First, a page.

Orson Welles left behind a number of unfinished projects when he died in 1985, but most critics regard The Other Side Of The Wind—the Hollywood satire that ate up most of the director’s creative energy in the 1970s—as the crown jewel of the unfinished Welles collection. Starring Welles’ friends, directors John Huston and Peter Bogdanovich, as thinly disguised versions of themselves, the film is fascinating not just for its subject matter, but because it’s not all that unfinished. The footage was all shot well before Welles’ death, and only awaits an editor—and a giant bag of money—to free it from the French film lab where it’s been sitting untouched for years.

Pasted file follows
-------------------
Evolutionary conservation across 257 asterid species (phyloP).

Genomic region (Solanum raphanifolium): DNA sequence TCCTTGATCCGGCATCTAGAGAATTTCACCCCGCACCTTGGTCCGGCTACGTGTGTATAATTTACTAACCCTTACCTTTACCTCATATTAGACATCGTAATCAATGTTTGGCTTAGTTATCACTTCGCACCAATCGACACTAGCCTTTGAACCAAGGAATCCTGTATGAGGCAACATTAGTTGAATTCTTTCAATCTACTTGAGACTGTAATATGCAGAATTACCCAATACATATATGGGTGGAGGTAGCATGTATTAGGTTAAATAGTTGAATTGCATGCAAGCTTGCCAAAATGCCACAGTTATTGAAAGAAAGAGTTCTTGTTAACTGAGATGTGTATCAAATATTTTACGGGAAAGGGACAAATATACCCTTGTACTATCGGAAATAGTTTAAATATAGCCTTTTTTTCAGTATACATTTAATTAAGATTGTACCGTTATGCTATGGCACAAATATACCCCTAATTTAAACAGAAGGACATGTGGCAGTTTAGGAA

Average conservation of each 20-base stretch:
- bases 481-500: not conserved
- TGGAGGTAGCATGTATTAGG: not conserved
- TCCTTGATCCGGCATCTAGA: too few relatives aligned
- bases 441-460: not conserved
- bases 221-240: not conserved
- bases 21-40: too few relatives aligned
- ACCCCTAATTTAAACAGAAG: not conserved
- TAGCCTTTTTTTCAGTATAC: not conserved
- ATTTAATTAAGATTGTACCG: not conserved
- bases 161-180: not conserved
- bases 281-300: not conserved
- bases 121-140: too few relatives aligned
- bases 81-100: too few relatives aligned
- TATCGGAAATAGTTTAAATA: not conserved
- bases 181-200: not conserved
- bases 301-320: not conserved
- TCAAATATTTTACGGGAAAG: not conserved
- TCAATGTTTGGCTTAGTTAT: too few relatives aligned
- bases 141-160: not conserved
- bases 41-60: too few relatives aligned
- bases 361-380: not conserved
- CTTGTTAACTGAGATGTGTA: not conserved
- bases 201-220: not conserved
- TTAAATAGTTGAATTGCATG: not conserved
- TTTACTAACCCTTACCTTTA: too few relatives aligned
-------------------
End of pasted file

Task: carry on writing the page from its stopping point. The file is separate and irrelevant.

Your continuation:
Said giant money bag has now arrived, in the form of Netflix, which announced today that it had acquired the rights to The Other Side Of The Wind in order to finally complete it and release it to the public. The film’s original production manager. Frank Marshall, will serve as a producer on the film, overseeing the efforts to complete Welles’ vision of a Hollywood system that chews its participants up and leaves little remaining in its wake. The company’s CCO, Ted Sarandos, called the project “a dream come true,” adding that “Cinephiles and film enthusiasts around the world will experience the magic of Orson Welles once again, or for the very first time.”